While traditional sports like running, cycling and swimming are seen as the face of what weight loss and general fitness looks like, many unconventional sports hold their own while teaching practitioners additional skills - martial arts being one of these activities. Skipping, jumping and static exercises are just the preliminary steps before getting into the meat of your training. While all martial arts implement some form of said exercises, here are the best ones for you to maintain the best fitness.
While many martial arts are seeing proper representation by fight companies like One FC and UFC, the sport that has everyone talking is Muay Thai. It is possibly one of the most prevalent striking martial arts in the competitive and casual scene right now and for good reason.
Aside from being known for its eight limb technique (shoulders, elbows included), clinches and sparring are other tiring routines to expect in a Muay Thai class. As the entire body is constantly engaged, and having a larger selection of strikes than most other martial arts, it's key to keep it all together with decent stamina and endurance at the very least.
While Muay Thai may be gruelling and every strike is meant to be practical and not flashy, the classes that represent the art know better than to throw newbies off the deep end when they first start - hence the appeal to newcomers. If you're interested in getting fit fast and having fun while learning to defend yourself, there are few striking martial arts that can top Muay Thai.
Brazillian Jiu Jitsu
Many casual martial artists tend to have varied preferences that are based on body type, style and ultimately practicality. Like Muay thai, Brazillian Jiu Jitsu (BJJ) is the dominant art of its category, that being grappling.
When the fight happens on the ground, there are few who know exactly what to do in situations like those to defend themselves - which is where this martial art fills a void in the industry. Many classes offer a gi-based way of training that measures skill by belt colors, but more casual versions, without grading are also available.
BJJ requires a strong core, flexibility and stamina to endure escaping locks and having strength to subdue your opponent. While cardio is important to keep going on the ground, stamina is slightly more prevalent here as your muscles will have a substantial time under tension when wrestling. If you don't mind getting into your opponent's face, this could be the choice for you.
Another grappling art that requires a lot of physical contact, wrestling has been a reliable tradition that has lasted this long due to how effective it can be when done correctly. Despite being a grapple sort, wrestling requires far more endurance than one might assume. Sussing the opponent out and finding the right opportunity for a takedown.
Going through the motion of wide-arching swings and pinning the opponent requires big movements, involving multiple muscle groups. When doing this frequently, you can imagine how easy it is to run out of breath and strength in a matter of minutes.
Keeping up with an hour of lifting people and watching out for injuries can be daunting, however wrestling classes are safe hands that will prepare you for the art with a good mix of cardio and strength training. If you are slightly on the heavier side, this martial art could be made for you.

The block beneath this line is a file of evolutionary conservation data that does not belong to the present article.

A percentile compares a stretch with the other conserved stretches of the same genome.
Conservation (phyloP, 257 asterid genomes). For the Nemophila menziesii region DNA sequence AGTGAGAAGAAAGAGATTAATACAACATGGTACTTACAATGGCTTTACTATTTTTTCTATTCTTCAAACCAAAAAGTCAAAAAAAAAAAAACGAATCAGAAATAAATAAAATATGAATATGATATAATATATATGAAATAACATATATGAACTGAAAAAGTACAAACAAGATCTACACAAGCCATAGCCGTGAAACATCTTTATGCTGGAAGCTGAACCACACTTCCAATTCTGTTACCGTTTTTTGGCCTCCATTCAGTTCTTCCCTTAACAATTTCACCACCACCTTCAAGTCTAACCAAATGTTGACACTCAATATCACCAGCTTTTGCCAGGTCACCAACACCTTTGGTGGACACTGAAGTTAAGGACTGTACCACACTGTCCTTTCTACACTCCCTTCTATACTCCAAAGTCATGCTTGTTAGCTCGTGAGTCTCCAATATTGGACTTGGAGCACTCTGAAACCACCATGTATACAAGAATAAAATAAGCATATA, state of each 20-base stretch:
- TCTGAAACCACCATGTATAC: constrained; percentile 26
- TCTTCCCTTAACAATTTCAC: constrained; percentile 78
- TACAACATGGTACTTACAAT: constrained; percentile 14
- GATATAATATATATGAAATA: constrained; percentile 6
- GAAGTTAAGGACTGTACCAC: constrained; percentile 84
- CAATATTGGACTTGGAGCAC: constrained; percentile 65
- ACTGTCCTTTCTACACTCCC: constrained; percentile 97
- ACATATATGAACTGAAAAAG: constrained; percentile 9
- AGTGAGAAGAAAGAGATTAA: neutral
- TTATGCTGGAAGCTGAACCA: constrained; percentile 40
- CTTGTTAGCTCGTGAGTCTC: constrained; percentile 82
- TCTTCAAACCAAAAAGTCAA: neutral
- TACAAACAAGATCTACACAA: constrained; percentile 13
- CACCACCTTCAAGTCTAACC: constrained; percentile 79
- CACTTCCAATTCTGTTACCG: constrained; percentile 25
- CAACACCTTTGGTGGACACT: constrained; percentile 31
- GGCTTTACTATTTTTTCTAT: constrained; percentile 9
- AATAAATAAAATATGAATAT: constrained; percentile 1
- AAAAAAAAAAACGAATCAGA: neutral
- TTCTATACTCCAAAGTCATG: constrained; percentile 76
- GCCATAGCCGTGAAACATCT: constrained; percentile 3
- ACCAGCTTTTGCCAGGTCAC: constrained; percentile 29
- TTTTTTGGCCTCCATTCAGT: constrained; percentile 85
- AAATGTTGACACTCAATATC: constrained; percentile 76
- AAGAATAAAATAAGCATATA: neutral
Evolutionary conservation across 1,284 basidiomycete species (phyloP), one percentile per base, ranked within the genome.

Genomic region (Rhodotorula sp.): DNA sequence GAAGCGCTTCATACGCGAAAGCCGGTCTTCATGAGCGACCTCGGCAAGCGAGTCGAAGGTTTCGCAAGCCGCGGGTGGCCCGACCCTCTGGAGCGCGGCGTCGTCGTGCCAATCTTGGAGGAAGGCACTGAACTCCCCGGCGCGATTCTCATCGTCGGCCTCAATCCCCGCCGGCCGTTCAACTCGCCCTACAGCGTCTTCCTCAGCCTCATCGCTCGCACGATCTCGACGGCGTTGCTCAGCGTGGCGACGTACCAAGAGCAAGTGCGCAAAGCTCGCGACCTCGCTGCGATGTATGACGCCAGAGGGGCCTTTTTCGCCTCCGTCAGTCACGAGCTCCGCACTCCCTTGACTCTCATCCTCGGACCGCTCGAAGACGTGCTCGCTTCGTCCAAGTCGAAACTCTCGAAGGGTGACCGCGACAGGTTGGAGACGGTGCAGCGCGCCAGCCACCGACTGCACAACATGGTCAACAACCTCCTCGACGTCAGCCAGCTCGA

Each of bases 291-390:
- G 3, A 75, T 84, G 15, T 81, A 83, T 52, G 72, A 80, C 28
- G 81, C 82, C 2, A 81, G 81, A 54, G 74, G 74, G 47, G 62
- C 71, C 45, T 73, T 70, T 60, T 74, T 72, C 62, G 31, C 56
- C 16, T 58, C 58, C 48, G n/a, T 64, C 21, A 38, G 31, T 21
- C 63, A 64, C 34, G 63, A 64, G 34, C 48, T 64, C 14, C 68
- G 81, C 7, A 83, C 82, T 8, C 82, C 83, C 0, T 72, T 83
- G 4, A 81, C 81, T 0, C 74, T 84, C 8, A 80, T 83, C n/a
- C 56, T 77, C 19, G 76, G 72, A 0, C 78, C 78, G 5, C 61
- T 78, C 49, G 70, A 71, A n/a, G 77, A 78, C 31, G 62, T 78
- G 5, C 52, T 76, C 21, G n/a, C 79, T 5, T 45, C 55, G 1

This stylish and sophisticated martial art has been around for a long time and doesn't appear to be going anywhere. To say that boxing puts up a sweat is an understatement. While boxing favours upper body strikes and tons of different ways of punching (jabs, hooks, uppercuts, etc), the feet are doing more than meets the eye.
Constantly maneuvering and bending to ensure your hips are thrusted correctly as you extend each arm for a punch can be a lot to deal with, especially when smaller movements are required for evasion of any sort. Ducks and weaves are a core buster, relying on many muscles from the hips down to the ankles. Overall, it is a well rounded striking sport that is respected for how much it keeps fighters on their feet at all times.
Similar to wrestling, Judo does require a lot of throws and takedowns, but is slightly different from the other grapple sports. While each of these grappling techniques require the fighter to understand exactly how to safely land to avoid injury, Judo training does have a fair amount of cardio involved while also prioritising on mental wellness.
This is often a gi-focused martial art which requires a proper uniform and grading system. It may not have the same level of fame as BJJ, but many professional fighters use Judo to this day for its ability to use minimal effort to get a takedown in. Judo is slightly more passive and requires more techniques that are based on reacting, but it is still crucial to maintain a good amount of stamina while waiting for the right throw.
Mixed Martial Arts
Of course, this is by far the most staple "fighting style" in the martial arts scene and for good reason. In the entertainment and fitness industry, many look up to the versatility and customizability of mixed martial arts (MMA) as it can always be improved on by fighting geniuses and still be considered "correct" if it works in a competitive environment.
From throwing to striking to groundwork; there are many ways to tackle your unique approach to MMA, however if you are not a risk taker, the combination of Muay Thai and BJJ will be a safe combination to try out.
Be warned that since you are juggling multiple techniques, practicing often is good in order to ensure that you are getting the most out of the different aspects of your combination. Also, keeping fit while learning these special techniques is a must and that can't be done without practice.
Ezra Gideon, UNB and Dhaka Courier Correspondent in Singapore.
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